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The Swimsuit Issue

But I love these shorts! I've worked hard to stay in shape and maintain the stamina it takes to do four hours on my feet in 5-inch heels. If I do say so myself, my high mileage legs literally and figuratively kick ass.
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Get out your surfboards, ladies! That silver tsunami keeps building, and we should be riding high as the wave crests.

Last month, I blogged about the impact of the Meryl Streep and Madonna magazine covers. This week, Vera Wang took it up a notch, posing in a fantastically classy one-piece bathing suit next to the placid swimming pool at her "Zen escape" home in Beverly Hills.

I get why the stylist put her in high heels (though Vera hastens to say she usually looks like "Lawrence of Arabia" at the beach), but I love that she's wearing virtually no makeup in the photo. Kick off the shoes, and she'd be ready to dive in.

The swimsuit issue is notoriously fraught for women of all ages, but especially for those of us who've done more than a few laps around the gene pool. If we're thin, we worry about looking like a bony hag. If we're not thin, we worry about looking liked a beached whale.

All too often, the response is to hide. Throw on that floor-length cover-up and don't go near the water.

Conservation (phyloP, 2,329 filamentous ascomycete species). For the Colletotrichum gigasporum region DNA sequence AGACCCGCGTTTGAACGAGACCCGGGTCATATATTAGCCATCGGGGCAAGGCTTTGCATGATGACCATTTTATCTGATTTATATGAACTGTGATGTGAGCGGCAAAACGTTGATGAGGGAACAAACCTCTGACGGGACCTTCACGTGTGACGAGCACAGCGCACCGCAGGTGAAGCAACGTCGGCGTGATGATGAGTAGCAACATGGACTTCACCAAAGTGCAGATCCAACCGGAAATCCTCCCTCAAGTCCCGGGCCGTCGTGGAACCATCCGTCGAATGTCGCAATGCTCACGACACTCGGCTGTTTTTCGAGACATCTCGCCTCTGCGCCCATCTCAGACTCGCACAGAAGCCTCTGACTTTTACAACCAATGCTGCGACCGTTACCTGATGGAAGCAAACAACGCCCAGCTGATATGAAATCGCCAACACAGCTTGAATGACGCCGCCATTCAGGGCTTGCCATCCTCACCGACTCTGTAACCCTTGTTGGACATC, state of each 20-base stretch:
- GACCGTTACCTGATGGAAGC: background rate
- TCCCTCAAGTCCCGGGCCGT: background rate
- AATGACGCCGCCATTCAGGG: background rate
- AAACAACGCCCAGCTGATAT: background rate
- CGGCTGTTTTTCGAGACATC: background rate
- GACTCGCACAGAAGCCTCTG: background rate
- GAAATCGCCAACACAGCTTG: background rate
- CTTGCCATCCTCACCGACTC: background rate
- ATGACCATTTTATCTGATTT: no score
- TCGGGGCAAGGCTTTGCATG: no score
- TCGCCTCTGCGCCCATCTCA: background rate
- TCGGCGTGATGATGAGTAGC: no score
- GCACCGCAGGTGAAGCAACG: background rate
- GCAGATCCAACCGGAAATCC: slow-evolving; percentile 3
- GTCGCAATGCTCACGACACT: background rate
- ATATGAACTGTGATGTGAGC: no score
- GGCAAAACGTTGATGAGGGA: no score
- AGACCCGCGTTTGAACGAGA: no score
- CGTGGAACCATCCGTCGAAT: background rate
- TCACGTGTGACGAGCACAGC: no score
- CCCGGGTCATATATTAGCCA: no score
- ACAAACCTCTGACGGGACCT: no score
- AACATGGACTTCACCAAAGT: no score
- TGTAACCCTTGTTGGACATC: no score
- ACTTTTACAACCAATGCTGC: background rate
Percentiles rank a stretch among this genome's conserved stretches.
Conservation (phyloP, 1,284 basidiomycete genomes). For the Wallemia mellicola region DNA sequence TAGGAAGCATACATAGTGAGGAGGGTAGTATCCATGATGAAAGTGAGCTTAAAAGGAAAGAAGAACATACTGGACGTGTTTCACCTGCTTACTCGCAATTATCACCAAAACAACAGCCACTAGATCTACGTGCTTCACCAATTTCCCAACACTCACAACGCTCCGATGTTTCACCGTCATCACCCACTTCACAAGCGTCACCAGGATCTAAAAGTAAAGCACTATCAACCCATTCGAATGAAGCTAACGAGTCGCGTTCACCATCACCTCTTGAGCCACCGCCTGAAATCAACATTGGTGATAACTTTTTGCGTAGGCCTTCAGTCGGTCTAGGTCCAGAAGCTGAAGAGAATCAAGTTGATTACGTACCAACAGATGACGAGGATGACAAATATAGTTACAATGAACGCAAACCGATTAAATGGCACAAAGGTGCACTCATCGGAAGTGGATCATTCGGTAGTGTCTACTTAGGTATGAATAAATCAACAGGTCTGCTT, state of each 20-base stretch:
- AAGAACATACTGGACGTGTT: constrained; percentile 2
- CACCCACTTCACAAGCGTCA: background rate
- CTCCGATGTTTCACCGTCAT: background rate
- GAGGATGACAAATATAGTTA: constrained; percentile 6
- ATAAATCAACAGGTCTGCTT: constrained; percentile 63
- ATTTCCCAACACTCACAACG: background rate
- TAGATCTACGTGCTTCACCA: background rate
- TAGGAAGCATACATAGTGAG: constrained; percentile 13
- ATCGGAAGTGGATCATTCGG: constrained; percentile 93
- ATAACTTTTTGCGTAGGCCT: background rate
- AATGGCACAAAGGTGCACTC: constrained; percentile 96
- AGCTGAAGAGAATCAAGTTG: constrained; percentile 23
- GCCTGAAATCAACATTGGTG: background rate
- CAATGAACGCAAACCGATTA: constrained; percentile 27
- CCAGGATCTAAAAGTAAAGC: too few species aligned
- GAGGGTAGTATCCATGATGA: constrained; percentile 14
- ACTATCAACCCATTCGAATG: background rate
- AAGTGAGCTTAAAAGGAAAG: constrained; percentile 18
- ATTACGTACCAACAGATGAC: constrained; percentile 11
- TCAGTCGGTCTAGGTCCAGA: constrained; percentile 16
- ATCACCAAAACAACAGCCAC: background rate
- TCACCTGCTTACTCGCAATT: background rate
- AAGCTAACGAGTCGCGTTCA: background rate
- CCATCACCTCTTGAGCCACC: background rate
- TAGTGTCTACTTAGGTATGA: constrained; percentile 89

Vera's always been rail thin, but her stance -- a combination of confidence, strength and accomplished beauty -- comes off as stunning. I hope millions of baby boomer women look at her and say the same thing I said: "I can do that." And I immediately went out and bought a swimsuit!

That's the power of images like this. A woman past the age of "perfect," showing us what we can aspire to, what we can attain. We see our own kind, and we can relate.

I'm about to launch some adorable Bermuda shorts in my spring line, and after HSN purchased 50,000 pairs, emissaries from corporate headquarters came to ask me the $250,000 Question: "Are you going to wear them on your show?"

I had to laugh at how gingerly they tiptoed into my office. Statistically, what I wear on the show sells like gangbusters, but they assumed a woman my age would rather die than expose herself like that on TV. Especially without benefit of a knee lift.

(Yes, there is such a thing as knee lift surgery. Demi Moore's patellae are a miracle of modern technology, but that's a topic for another day.)

Sure, a woman in her mid-60s would happily wear these shorts in her own rose garden, but would she really want to show eight million people that much leg?

After a long breath-held moment, I said, "Of course! Imperfect knees and all!"

No, I don't have perfect knee caps, and while the lighting on the TV set is kind, it's nothing like the flattering ambiance of a glossy magazine photo shoot that cures cruel cellulite and Photoshops anything that sags, bags or droops.

But I love these shorts! I've worked hard to stay in shape and maintain the stamina it takes to do four hours on my feet in 5-inch heels. If I do say so myself, my high mileage legs literally and figuratively kick ass.

More important, I feel like I'm among friends when I'm doing my show. If I wore jeans and let younger models breeze around in the Bermudas, I'd be sending a message to every baby boomer woman out there that she should hide her legs, cover up her body, sacrifice cool comfort rather than risk being judged by a narrow-minded eye.

I would never do that to a friend, especially when she tends to judge herself more harshly than anyone else in the world.

The message I'd rather send: "Come out, come out, wherever you are! I promise, you won't be alone."